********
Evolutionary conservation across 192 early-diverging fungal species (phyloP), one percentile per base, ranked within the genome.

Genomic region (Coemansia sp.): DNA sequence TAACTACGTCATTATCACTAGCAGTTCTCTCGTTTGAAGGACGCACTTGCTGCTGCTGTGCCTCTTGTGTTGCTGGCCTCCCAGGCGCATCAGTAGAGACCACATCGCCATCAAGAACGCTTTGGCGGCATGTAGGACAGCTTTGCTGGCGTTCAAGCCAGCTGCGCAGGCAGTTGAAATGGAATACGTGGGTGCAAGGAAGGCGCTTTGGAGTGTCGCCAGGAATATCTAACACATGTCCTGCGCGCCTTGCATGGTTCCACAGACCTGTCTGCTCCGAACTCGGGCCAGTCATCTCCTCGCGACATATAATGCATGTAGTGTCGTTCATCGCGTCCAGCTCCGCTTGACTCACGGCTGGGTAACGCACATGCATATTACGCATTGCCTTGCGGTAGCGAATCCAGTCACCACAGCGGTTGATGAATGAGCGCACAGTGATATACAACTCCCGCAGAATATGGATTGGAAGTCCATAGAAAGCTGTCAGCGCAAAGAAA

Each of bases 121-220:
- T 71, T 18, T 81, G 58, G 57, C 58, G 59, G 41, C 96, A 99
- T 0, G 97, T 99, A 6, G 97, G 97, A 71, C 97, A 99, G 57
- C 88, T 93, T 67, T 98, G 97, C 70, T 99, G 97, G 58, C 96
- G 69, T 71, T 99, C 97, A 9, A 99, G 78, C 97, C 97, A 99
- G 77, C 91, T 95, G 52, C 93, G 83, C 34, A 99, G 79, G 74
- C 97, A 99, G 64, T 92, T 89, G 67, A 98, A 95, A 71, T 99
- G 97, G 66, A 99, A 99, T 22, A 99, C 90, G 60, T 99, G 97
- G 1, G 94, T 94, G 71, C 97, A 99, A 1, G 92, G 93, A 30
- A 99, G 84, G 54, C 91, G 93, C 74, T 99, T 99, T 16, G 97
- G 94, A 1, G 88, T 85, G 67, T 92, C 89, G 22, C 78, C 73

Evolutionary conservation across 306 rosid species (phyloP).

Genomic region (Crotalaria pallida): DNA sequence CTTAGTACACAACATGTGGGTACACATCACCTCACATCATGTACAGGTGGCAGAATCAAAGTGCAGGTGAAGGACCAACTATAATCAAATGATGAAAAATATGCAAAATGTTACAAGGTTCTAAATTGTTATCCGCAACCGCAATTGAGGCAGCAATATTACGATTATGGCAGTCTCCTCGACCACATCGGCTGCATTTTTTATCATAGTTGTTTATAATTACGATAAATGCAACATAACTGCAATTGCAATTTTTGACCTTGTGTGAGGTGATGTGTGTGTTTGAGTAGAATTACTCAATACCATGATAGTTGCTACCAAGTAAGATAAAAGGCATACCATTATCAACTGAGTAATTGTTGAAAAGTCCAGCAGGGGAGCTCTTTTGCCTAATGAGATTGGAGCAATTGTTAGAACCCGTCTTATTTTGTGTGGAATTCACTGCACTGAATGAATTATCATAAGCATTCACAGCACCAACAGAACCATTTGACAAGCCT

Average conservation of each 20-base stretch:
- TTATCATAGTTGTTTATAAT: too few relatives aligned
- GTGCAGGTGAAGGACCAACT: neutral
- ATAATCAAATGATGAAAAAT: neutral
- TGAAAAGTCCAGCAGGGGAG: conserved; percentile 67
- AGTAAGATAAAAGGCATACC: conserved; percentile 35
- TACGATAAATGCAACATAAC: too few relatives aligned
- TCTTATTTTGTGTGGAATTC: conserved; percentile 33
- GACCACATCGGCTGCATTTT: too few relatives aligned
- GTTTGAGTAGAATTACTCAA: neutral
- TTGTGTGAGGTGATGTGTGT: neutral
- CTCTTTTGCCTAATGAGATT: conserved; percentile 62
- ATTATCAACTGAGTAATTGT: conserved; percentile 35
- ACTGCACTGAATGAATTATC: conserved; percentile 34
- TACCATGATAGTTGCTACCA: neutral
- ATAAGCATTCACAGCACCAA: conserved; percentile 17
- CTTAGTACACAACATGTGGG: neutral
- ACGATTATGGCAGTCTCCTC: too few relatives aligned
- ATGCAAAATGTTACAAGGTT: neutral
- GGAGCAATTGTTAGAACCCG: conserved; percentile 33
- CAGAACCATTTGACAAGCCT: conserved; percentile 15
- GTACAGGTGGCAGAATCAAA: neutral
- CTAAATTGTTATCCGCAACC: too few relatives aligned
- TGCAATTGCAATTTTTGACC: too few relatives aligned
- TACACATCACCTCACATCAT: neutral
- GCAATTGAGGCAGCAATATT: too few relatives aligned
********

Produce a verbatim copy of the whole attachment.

Evolutionary conservation across 192 early-diverging fungal species (phyloP), one percentile per base, ranked within the genome.

Genomic region (Coemansia sp.): DNA sequence TAACTACGTCATTATCACTAGCAGTTCTCTCGTTTGAAGGACGCACTTGCTGCTGCTGTGCCTCTTGTGTTGCTGGCCTCCCAGGCGCATCAGTAGAGACCACATCGCCATCAAGAACGCTTTGGCGGCATGTAGGACAGCTTTGCTGGCGTTCAAGCCAGCTGCGCAGGCAGTTGAAATGGAATACGTGGGTGCAAGGAAGGCGCTTTGGAGTGTCGCCAGGAATATCTAACACATGTCCTGCGCGCCTTGCATGGTTCCACAGACCTGTCTGCTCCGAACTCGGGCCAGTCATCTCCTCGCGACATATAATGCATGTAGTGTCGTTCATCGCGTCCAGCTCCGCTTGACTCACGGCTGGGTAACGCACATGCATATTACGCATTGCCTTGCGGTAGCGAATCCAGTCACCACAGCGGTTGATGAATGAGCGCACAGTGATATACAACTCCCGCAGAATATGGATTGGAAGTCCATAGAAAGCTGTCAGCGCAAAGAAA

Each of bases 121-220:
- T 71, T 18, T 81, G 58, G 57, C 58, G 59, G 41, C 96, A 99
- T 0, G 97, T 99, A 6, G 97, G 97, A 71, C 97, A 99, G 57
- C 88, T 93, T 67, T 98, G 97, C 70, T 99, G 97, G 58, C 96
- G 69, T 71, T 99, C 97, A 9, A 99, G 78, C 97, C 97, A 99
- G 77, C 91, T 95, G 52, C 93, G 83, C 34, A 99, G 79, G 74
- C 97, A 99, G 64, T 92, T 89, G 67, A 98, A 95, A 71, T 99
- G 97, G 66, A 99, A 99, T 22, A 99, C 90, G 60, T 99, G 97
- G 1, G 94, T 94, G 71, C 97, A 99, A 1, G 92, G 93, A 30
- A 99, G 84, G 54, C 91, G 93, C 74, T 99, T 99, T 16, G 97
- G 94, A 1, G 88, T 85, G 67, T 92, C 89, G 22, C 78, C 73

Evolutionary conservation across 306 rosid species (phyloP).

Genomic region (Crotalaria pallida): DNA sequence CTTAGTACACAACATGTGGGTACACATCACCTCACATCATGTACAGGTGGCAGAATCAAAGTGCAGGTGAAGGACCAACTATAATCAAATGATGAAAAATATGCAAAATGTTACAAGGTTCTAAATTGTTATCCGCAACCGCAATTGAGGCAGCAATATTACGATTATGGCAGTCTCCTCGACCACATCGGCTGCATTTTTTATCATAGTTGTTTATAATTACGATAAATGCAACATAACTGCAATTGCAATTTTTGACCTTGTGTGAGGTGATGTGTGTGTTTGAGTAGAATTACTCAATACCATGATAGTTGCTACCAAGTAAGATAAAAGGCATACCATTATCAACTGAGTAATTGTTGAAAAGTCCAGCAGGGGAGCTCTTTTGCCTAATGAGATTGGAGCAATTGTTAGAACCCGTCTTATTTTGTGTGGAATTCACTGCACTGAATGAATTATCATAAGCATTCACAGCACCAACAGAACCATTTGACAAGCCT

Average conservation of each 20-base stretch:
- TTATCATAGTTGTTTATAAT: too few relatives aligned
- GTGCAGGTGAAGGACCAACT: neutral
- ATAATCAAATGATGAAAAAT: neutral
- TGAAAAGTCCAGCAGGGGAG: conserved; percentile 67
- AGTAAGATAAAAGGCATACC: conserved; percentile 35
- TACGATAAATGCAACATAAC: too few relatives aligned
- TCTTATTTTGTGTGGAATTC: conserved; percentile 33
- GACCACATCGGCTGCATTTT: too few relatives aligned
- GTTTGAGTAGAATTACTCAA: neutral
- TTGTGTGAGGTGATGTGTGT: neutral
- CTCTTTTGCCTAATGAGATT: conserved; percentile 62
- ATTATCAACTGAGTAATTGT: conserved; percentile 35
- ACTGCACTGAATGAATTATC: conserved; percentile 34
- TACCATGATAGTTGCTACCA: neutral
- ATAAGCATTCACAGCACCAA: conserved; percentile 17
- CTTAGTACACAACATGTGGG: neutral
- ACGATTATGGCAGTCTCCTC: too few relatives aligned
- ATGCAAAATGTTACAAGGTT: neutral
- GGAGCAATTGTTAGAACCCG: conserved; percentile 33
- CAGAACCATTTGACAAGCCT: conserved; percentile 15
- GTACAGGTGGCAGAATCAAA: neutral
- CTAAATTGTTATCCGCAACC: too few relatives aligned
- TGCAATTGCAATTTTTGACC: too few relatives aligned
- TACACATCACCTCACATCAT: neutral
- GCAATTGAGGCAGCAATATT: too few relatives aligned